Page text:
9 Ways Great Companies Organize Their Teams For Success

Having a great idea isn't enough to build a great company, says Kevin O’Connor, cofounder of DoubleClick and CEO of FindTheBest. What it really takes is teams of talented people, organized in ways that truly let them shine.

Businesses exist for one simple reason: to solve a big problem. At the core of every great product or service is an unfulfilled need that reaches a big enough market. But it’s not enough to have a great idea that solves a big problem; behind each successful company stands a flexible team that can efficiently turn a vision into a growing business. The 9 tips below will help you organize your team for success.

Management Type: Market Trumps Functional Trumps Matrix.
All organizational structures are evil; but when you have to, align your organization around markets. Aligning employees around markets with a flattened organizational structure increases efficiency, removes gridlock, eliminates conflicting priorities and speeds up the decision-making process in an industry where you’re constantly racing against the clock. (A great example of matrix-style management can be seen when Peter Gibbons messes up his TPS reports in Office Space.)

Empower People to Make Decisions.
Too often, decisions move up the management chain to people who have the least amount of knowledge to make the best decision. Big decisions shouldn’t always be made by management. If you have a smart team, you should empower each person to make decisions that apply to their own groups and roles. In addition to speeding up decisions and helping shape current team members into future managers, this will also instill a sense of ownership throughout your entire team.

Strategic Planning Should Focus on Solutions.
After co-founding several companies, I realized that “strategic planning”—when the management team sits down to figure out where the company should be going—is often a major waste of time and takes the focus away from where your energy should be spent—building a great product. You should be strategically thinking about what problems to solve, not about revenue projections, profits or other forecasts. If you build a great product that solves a big problem, the numbers will follow.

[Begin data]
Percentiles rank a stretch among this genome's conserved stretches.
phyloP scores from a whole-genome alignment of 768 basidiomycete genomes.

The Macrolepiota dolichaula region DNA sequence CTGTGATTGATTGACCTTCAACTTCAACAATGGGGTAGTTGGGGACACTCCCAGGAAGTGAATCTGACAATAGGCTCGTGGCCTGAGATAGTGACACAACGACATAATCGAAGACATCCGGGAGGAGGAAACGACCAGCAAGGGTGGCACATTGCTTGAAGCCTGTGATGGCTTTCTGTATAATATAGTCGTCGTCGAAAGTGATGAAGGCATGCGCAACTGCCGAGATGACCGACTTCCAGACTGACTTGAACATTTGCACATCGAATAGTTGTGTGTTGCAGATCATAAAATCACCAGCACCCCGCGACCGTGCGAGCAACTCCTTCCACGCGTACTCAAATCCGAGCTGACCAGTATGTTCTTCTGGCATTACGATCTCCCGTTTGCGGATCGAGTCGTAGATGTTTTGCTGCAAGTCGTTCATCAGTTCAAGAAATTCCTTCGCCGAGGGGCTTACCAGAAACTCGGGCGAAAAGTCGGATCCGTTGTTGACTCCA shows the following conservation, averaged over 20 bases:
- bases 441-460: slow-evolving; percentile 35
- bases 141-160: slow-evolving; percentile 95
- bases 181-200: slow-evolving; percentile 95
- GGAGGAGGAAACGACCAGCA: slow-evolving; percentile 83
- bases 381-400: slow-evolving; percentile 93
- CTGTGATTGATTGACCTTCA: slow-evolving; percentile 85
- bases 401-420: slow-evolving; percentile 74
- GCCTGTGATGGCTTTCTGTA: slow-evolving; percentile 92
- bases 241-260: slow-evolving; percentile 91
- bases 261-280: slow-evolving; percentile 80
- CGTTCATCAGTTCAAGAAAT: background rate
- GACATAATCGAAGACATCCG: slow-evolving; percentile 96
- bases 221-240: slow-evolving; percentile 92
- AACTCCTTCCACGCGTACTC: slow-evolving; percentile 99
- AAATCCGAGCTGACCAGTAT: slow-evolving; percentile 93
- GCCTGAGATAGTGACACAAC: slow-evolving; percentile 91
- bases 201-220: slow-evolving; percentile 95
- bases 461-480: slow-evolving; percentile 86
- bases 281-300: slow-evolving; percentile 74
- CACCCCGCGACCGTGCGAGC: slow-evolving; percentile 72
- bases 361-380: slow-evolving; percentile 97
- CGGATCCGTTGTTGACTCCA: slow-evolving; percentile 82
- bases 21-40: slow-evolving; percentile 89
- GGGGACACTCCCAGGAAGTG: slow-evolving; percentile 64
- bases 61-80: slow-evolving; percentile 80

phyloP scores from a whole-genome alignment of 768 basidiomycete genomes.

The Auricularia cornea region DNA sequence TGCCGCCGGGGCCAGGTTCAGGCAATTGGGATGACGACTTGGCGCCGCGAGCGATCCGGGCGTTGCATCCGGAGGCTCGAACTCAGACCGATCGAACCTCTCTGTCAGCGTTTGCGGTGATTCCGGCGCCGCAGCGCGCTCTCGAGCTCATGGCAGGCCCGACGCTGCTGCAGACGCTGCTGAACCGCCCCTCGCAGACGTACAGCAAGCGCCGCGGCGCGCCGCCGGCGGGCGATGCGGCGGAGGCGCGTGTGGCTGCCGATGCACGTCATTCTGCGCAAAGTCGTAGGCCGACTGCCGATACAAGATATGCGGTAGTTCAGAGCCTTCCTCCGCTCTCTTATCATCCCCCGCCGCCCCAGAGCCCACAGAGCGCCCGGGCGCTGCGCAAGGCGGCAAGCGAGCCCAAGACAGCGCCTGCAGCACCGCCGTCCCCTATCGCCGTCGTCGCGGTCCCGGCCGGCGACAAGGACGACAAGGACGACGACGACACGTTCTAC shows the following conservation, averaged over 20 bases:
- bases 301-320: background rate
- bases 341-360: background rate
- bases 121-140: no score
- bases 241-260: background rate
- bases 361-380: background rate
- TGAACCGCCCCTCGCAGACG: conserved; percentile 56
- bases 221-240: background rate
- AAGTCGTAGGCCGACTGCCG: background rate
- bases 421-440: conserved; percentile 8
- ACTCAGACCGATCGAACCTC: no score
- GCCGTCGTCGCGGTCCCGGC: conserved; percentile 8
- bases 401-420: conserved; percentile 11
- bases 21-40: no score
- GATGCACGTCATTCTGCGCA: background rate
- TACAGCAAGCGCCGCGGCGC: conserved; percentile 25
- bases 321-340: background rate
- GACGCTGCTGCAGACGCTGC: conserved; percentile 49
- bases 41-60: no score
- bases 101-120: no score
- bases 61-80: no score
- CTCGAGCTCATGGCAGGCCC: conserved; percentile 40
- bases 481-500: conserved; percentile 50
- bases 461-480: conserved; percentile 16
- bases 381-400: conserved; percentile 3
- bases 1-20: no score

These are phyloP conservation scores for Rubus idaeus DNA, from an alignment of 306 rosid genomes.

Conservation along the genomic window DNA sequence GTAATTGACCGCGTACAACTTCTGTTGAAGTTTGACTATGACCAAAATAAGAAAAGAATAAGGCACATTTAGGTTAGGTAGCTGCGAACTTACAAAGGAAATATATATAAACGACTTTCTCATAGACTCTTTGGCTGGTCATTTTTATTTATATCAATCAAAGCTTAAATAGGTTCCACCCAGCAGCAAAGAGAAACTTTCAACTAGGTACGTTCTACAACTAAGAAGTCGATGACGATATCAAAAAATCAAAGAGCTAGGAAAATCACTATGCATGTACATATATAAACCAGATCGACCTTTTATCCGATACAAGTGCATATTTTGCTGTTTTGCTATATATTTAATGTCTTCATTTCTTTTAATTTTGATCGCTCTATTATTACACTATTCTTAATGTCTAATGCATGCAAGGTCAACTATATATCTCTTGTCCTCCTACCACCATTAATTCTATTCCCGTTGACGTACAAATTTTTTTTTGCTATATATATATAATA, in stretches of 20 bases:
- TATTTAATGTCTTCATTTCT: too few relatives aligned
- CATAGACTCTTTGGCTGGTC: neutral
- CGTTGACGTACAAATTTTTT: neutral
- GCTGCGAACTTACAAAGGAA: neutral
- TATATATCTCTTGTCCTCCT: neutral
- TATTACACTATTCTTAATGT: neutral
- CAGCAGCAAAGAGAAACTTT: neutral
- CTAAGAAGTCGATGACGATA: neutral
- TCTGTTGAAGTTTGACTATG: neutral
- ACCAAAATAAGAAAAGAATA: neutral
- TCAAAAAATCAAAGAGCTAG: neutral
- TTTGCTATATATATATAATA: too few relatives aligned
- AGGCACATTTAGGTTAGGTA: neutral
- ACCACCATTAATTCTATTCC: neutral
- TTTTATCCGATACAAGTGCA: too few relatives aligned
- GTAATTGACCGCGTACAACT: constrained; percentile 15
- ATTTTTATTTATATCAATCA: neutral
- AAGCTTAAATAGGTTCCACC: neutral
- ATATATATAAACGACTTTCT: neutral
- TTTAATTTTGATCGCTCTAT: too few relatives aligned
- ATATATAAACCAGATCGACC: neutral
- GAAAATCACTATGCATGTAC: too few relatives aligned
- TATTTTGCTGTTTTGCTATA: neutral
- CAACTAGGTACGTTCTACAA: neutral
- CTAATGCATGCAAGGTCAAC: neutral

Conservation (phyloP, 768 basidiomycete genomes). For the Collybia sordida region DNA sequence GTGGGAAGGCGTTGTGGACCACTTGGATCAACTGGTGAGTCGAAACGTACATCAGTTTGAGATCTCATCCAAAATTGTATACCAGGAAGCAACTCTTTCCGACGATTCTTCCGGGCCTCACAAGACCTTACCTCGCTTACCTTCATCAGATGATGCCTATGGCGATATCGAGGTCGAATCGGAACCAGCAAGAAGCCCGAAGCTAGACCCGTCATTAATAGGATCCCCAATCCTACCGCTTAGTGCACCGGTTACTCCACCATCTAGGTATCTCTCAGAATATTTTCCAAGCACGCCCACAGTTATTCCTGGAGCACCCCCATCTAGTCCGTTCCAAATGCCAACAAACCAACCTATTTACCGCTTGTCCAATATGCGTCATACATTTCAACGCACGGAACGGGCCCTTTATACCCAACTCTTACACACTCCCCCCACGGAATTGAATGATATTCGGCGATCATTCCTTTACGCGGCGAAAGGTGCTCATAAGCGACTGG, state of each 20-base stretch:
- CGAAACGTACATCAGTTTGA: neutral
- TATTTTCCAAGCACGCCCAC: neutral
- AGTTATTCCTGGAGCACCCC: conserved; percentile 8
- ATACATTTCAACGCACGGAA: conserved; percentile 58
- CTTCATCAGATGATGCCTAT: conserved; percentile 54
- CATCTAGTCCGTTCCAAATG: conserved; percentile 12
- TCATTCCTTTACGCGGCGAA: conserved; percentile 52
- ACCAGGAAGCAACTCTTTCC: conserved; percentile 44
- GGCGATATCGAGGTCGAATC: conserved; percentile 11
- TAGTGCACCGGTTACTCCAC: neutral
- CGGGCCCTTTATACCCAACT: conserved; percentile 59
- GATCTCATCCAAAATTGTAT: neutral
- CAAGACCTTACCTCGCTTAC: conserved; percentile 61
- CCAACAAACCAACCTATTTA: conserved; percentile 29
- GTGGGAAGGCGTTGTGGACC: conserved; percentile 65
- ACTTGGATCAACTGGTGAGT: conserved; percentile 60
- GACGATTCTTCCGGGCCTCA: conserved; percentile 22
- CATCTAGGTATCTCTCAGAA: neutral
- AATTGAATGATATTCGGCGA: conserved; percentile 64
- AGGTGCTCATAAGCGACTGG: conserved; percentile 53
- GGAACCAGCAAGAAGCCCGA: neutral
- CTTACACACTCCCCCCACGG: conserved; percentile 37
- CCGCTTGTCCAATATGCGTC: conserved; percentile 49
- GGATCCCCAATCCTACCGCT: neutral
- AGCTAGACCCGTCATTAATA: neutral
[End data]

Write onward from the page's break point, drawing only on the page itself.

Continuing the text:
Build Consensus and A Sense of Ownership Through BPT.
The quickest and most efficient way to solve a problem and come up with the best solution is through what I call the Brainstorm Prioritization Technique (BPT). If you have a smart team, they’ll be able to come up with the right answers. BPT will draw out all possible answers, weed out any bad or unfeasible options, build consensus within your team and save time. So how does BPT work? Just follow these five steps:

  1. Figure out which team-members should be involved in the brainstorming process based on the problem you’re trying to solve. Try to limit the group to 10; groups that are too big can be difficult to manage.
  2. After you’ve assembled the right group of people, clearly state the specific problem you’re trying to solve and allow everyone to shout out possible solutions without taking the time to analyze each option. Write down all the ideas for everyone to see.
  3. When you have come up with a good number of possible solutions—anywhere from twenty to 100 ideas—divide the number of possible solutions by three. That will be the number of votes each team-member has.
  4. Once everyone has had a chance to analyze the options, the BPT leader should read each idea out loud, take a vote and write the number of votes next to the corresponding ideas. Typically, only a few ideas will receive the most overwhelming number of votes. If more than three or four options garner a lot of votes, eliminate the low scoring options and repeat the BPT.